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Written by Andy Trainer – Thu 04 Jul 2013
We decided that PRINCE2® diagrams could do with a freshen up so we've created an easy to read, standardised set of diagrams covering the 7 PRINCE2 processes to help learn PRINCE2.
Starting with the PRINCE2 Process Model and then breaking it down into each of the 7 processes.
If you've ever searched Google for 'PRINCE2 diagrams' you will know that it's not a pretty sight, and a lot of those diagrams are either too plain or impossible to decipher.
Our set of diagrams makes the PRINCE2 processes easier to understand by complimenting your PRINCE2 pre-course work and manual when preparing for your PRINCE2 Practitioner Exam.
PRINCE2 describes the steps of project management in seven processes. Any PRINCE2 project will need to address each of the processes but the extent of the application of a process should be decided on a project by project basis.
The PRINCE2 Process Model below describes the relationship between the seven processes:
Written by Andy Trainer – Mon 07 Jan 2013
Within the Managing Product Delivery phase of the PRINCE2® framework, there are three distinct stages regarding the Work Package that must be completed and documented.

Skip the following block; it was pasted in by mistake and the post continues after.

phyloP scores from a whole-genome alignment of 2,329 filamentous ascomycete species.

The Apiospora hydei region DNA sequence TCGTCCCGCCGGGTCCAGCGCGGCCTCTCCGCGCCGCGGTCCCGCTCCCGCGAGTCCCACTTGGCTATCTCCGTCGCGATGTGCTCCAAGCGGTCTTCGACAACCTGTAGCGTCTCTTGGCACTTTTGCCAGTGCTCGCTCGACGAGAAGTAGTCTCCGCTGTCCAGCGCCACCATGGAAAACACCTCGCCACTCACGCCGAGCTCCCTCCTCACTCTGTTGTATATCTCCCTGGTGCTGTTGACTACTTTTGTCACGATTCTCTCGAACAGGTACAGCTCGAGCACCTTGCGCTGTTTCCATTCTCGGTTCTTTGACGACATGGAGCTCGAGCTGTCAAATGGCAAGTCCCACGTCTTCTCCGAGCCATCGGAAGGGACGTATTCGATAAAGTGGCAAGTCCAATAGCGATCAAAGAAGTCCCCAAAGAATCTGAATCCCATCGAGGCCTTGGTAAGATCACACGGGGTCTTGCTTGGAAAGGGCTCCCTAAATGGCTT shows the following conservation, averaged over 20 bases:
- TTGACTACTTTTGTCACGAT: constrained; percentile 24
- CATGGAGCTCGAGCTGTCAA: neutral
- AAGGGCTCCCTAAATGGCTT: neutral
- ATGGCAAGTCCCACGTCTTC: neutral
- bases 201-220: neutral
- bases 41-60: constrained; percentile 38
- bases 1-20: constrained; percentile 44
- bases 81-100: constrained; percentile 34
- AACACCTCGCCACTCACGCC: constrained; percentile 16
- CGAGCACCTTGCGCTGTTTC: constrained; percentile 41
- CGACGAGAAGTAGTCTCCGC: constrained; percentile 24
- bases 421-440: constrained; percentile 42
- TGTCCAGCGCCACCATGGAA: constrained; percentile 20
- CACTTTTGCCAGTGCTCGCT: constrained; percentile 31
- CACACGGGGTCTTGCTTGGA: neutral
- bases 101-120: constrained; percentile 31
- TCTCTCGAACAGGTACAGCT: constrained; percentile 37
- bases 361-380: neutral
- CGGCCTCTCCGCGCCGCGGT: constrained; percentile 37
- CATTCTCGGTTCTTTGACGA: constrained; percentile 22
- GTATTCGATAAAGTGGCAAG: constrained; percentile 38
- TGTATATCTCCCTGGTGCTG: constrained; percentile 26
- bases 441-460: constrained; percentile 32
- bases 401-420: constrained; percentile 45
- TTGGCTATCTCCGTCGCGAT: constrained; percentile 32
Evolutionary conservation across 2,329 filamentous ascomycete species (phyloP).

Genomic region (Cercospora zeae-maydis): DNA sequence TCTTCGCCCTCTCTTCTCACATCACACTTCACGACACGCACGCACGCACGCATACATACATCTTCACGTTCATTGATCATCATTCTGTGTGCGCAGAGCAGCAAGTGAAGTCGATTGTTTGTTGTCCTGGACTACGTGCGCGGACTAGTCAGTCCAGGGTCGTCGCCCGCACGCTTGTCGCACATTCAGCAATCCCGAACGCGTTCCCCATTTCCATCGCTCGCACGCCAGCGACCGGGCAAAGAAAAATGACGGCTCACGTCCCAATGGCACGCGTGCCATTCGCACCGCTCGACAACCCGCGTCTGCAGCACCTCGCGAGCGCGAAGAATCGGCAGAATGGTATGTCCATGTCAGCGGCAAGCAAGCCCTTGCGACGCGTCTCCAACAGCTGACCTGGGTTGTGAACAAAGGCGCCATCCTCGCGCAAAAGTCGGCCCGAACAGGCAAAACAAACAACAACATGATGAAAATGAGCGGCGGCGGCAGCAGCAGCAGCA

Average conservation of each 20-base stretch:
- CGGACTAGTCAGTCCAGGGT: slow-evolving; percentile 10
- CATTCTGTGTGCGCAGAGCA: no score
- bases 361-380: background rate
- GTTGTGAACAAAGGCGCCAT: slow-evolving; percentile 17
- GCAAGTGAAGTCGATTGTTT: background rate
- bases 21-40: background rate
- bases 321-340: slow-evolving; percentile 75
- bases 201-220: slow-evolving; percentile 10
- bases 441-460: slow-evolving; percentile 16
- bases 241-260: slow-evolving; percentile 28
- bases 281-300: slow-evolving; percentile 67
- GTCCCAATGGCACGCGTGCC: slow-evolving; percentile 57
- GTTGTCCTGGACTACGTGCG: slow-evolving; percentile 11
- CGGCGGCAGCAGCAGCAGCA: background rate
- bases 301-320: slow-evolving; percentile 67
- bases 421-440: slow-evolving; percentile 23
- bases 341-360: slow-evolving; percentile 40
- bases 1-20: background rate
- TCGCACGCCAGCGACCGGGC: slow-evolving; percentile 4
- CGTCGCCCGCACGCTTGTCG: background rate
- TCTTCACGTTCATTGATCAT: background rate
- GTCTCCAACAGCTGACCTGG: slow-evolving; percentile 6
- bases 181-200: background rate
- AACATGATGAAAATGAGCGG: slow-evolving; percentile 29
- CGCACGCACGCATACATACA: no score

In our post 'Getting Work Done with PRINCE2' our trainer Claudine explains Work Packages in relation to the Controlling a Stage process. In this post we will outline the Managing Product Delivery aspects of Work Packages and the actions necessary for successful completion.
You can learn more about work packages in PRINCE2 on our PRINCE2 Training.
It is important to understand what the intended results of the Managing Product Delivery process are:
The reason it is important to know the purpose of this process is because if at any point there is contention or an issue that must be addressed, everything has been documented and carried out according to a set structure and so can be easily accessed and acknowledged.
Written by Claudine – Mon 31 Dec 2012
So, you have had your plan approved and now the work needs to begin.
But have you have ever found you've handed work over only to have it run late, or receive something back that is not at all what was asked for?
How do we avoid this and ensure that work is carried out as planned?
The PRINCE2 approach is to use two processes, the Project Manager uses 'Controlling a Stage'to hand over the work and the Team Manager will use 'Managing Product Delivery' for the development of the product. These are two separate processes because the Project Manager is responsible for managing the work of the project, not doing it! So having a separate process acts as a “firebreak” between the project manager and team manager or team.
The process starts when the Project Manager discusses the work to be done with a Team Manager or team to authorise the work package.
During this discussion, some aspects of the work need to be agreed:
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